This is a tourism challenge to enjoy before it gets too busy.
ALMOST a year ago, I was lucky enough to do a five-day trek between Cape Leeuwin and Cape Naturaliste, something of a bucket list item I was glad to tick off.
I had walked half of it previously, camping along the way. That was hard yakka on several levels compared to the more recent ramble, which, although it provided comfortable beds and good food, was certainly a challenging physical journey.
I was part of Perth-based charitable organisation zero2hero’s Cape to Cape charity walk, a 135-kilometre hike I thought offered the best way to do this kind of adventure.
After a long day in the elements, a shuttle bus took us to comfortable accommodation, where we shared experiences over generous amounts of food and beverages.
Balanced with that was a fundraising requirement and the opportunity to listen to stories from some of the kids who have engaged in zero2hero’s real work: giving young people tools to recognise and help redirect the trajectory of their peers with mental health issues, especially around suicide.
While some of that is confronting, the environment is conducive to engaging in that kind of interaction.
A long day’s walk, without electronic interference, certainly makes you more receptive to hearing such stories.
Many on the walk had experienced those issues on a personal level, often with a close family member, so the fundraising and challenge that came with it offered a unique connection between memories and the desire to do something about it.
I have followed the personal journeys of many who do the Ride for Youth charity cycle for Youth Focus, another event coming up soon, and I feel there is a similar undercurrent for many participants.
That is quite a commitment for anyone running an organisation, even if the event is part of its charitable efforts.
And it should not be forgotten that the Cape to Cape is really one of the great tourist opportunities Western Australia has to offer.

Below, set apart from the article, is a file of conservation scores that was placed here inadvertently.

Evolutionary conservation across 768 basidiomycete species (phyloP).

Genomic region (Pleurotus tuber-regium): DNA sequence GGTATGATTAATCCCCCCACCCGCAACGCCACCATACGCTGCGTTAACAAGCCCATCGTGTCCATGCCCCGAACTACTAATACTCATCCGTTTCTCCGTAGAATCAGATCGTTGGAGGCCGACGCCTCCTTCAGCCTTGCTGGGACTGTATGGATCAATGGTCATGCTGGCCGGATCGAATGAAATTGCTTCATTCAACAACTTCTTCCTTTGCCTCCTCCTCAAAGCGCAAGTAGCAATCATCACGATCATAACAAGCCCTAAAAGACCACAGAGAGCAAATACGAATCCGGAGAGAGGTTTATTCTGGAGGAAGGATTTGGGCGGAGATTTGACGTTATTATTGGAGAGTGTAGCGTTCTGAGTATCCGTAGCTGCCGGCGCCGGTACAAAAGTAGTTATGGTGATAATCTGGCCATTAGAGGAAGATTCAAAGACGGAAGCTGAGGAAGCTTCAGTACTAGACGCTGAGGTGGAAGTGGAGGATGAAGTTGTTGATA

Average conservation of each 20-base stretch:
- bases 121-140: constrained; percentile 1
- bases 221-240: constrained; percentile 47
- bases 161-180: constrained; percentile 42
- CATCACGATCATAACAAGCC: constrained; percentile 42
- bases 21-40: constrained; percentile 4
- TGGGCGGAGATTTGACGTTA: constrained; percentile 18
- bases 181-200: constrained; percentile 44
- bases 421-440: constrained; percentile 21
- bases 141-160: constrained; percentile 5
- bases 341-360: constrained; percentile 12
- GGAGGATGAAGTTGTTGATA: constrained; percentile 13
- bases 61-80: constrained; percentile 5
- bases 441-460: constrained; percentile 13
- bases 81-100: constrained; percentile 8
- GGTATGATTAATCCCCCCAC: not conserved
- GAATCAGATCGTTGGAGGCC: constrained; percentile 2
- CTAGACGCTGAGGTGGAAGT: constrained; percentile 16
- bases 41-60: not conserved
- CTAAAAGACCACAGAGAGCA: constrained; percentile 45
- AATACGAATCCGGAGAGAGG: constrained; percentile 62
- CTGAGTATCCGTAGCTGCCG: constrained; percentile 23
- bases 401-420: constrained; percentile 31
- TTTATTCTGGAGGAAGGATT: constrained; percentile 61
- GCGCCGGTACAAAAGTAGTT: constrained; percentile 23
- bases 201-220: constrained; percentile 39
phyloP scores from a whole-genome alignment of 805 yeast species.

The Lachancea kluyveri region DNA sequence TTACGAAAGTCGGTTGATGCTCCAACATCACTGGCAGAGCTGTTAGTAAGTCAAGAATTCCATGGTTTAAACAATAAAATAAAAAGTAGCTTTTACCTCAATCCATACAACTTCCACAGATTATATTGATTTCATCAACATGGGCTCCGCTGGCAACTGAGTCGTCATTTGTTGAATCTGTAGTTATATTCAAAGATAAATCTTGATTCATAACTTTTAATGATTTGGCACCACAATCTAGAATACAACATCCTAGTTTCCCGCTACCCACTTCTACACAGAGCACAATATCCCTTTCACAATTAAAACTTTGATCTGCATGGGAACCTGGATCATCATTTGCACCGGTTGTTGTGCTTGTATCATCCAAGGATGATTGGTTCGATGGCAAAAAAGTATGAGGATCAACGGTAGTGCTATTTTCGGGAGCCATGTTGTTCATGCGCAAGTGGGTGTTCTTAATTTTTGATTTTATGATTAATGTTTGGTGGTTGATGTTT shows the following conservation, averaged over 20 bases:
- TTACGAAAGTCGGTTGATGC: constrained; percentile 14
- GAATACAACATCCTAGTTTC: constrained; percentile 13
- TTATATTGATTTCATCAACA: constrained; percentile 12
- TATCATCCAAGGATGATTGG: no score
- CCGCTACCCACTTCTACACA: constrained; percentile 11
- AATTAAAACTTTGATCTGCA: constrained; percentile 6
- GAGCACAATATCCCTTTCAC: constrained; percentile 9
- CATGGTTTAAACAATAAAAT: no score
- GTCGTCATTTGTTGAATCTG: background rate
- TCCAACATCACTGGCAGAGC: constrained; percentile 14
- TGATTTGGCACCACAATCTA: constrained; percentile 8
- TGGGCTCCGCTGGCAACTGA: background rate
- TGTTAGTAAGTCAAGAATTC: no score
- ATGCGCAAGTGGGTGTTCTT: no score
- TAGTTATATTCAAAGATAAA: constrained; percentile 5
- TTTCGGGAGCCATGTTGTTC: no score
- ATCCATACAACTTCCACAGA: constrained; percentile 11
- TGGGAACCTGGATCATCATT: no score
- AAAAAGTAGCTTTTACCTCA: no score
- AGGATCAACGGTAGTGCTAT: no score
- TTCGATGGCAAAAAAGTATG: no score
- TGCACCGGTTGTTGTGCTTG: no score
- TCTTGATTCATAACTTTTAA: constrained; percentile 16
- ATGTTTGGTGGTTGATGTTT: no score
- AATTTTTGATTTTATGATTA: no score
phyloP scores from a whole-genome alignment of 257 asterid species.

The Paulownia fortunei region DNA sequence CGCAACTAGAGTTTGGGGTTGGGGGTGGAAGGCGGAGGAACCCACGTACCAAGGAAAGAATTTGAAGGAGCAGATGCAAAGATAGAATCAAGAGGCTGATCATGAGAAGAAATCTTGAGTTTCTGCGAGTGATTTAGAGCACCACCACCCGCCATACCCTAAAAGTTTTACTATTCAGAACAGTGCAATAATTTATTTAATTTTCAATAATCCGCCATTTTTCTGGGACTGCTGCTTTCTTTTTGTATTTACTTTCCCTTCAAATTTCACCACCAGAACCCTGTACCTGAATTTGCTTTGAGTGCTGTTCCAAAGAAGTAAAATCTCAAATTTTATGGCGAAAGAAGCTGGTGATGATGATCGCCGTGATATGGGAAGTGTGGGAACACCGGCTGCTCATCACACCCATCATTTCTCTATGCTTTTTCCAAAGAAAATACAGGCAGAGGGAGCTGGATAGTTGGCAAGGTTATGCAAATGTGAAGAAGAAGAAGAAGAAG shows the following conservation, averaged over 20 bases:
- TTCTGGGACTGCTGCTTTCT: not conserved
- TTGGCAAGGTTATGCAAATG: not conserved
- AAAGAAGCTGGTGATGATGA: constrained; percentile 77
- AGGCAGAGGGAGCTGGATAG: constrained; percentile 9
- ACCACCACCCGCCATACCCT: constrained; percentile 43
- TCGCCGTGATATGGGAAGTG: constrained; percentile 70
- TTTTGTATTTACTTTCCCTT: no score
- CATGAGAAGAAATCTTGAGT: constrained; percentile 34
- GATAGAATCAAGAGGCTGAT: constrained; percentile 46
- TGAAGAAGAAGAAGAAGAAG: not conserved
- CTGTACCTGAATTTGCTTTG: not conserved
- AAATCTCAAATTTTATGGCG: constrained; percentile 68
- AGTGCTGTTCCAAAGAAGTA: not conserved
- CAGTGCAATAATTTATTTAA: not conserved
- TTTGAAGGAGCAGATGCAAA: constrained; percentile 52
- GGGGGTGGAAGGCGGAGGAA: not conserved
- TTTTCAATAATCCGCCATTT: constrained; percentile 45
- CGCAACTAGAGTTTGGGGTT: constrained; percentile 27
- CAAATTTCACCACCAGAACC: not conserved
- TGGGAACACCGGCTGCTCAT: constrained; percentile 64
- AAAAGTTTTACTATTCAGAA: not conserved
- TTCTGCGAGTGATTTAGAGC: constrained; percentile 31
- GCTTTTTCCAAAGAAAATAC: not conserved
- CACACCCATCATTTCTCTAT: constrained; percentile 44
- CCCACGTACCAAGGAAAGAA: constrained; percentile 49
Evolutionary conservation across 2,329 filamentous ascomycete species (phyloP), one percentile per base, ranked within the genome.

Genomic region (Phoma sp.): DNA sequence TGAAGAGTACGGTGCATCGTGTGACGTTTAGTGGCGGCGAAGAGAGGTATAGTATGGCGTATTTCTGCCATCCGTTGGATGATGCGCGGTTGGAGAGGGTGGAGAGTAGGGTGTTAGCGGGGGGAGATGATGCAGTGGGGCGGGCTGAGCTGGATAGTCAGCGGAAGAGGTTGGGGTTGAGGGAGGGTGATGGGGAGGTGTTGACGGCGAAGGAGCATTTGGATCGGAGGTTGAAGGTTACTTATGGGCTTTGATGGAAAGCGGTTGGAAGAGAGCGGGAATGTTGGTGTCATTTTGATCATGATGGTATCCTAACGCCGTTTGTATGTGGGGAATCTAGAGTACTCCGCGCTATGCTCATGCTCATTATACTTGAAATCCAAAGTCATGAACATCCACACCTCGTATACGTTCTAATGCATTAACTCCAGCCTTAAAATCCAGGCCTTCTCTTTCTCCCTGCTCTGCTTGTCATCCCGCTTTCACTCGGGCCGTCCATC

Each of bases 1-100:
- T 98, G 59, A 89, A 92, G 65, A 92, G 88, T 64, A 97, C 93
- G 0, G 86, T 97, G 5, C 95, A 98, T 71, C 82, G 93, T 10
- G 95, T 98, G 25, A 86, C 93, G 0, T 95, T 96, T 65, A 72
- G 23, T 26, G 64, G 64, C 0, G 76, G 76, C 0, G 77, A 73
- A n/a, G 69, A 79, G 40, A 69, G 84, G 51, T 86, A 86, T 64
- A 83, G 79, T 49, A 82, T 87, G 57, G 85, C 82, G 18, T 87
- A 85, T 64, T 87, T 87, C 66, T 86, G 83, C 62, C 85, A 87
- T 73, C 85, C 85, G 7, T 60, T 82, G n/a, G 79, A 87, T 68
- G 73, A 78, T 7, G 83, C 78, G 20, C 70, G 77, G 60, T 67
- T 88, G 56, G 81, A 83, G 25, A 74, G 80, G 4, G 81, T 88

The route can be achieved by the modestly fit within a week – especially if you are not carrying food and accommodation on your back – offering a variety of terrain that is really the best in the state.
The coastline changes dramatically from cliffs to beaches and the route diverts through the amazing Boranup Forest, partially burnt out when we traversed it, a lunar-like landscape that provided something not often experienced by normal tourist endeavours.
You also visit some of the best locations in the region. If you time your trek right, you even get coffee service along the way on a couple of days.
A significant part of the group on my trek were part of a corporate team: colleagues from companies, if you will.
While a week without any formal time for the typical corporate activity might seem a big ask, I believe there is room for this kind of exercise in the corporate schedule.
Whether thrown together with strangers and expected to make do in challenging circumstances, or as part of a team, there was nothing fake or artificial about the experience.
As someone who has participated in all manner of corporate activities, I think it is a rare achievement.
Forgive me for this nostalgic viewpoint but I got a lot out of that week, and learned a lot about people; a surprising discovery when you are in your 50s.
Given COVID has reoriented Western Australians from holidaying elsewhere, it seems apt that the appetite for spending more time, at personal and business level, engaging in such activity locally has increased.
But the world will catch on as flights to the state’s South West increase, so perhaps this is the time to take advantage of what we have while it is still achievable.
The Cape to Cape should be on everyone’s bucket list, and you really ought to take advantage of it before it becomes a little too popular.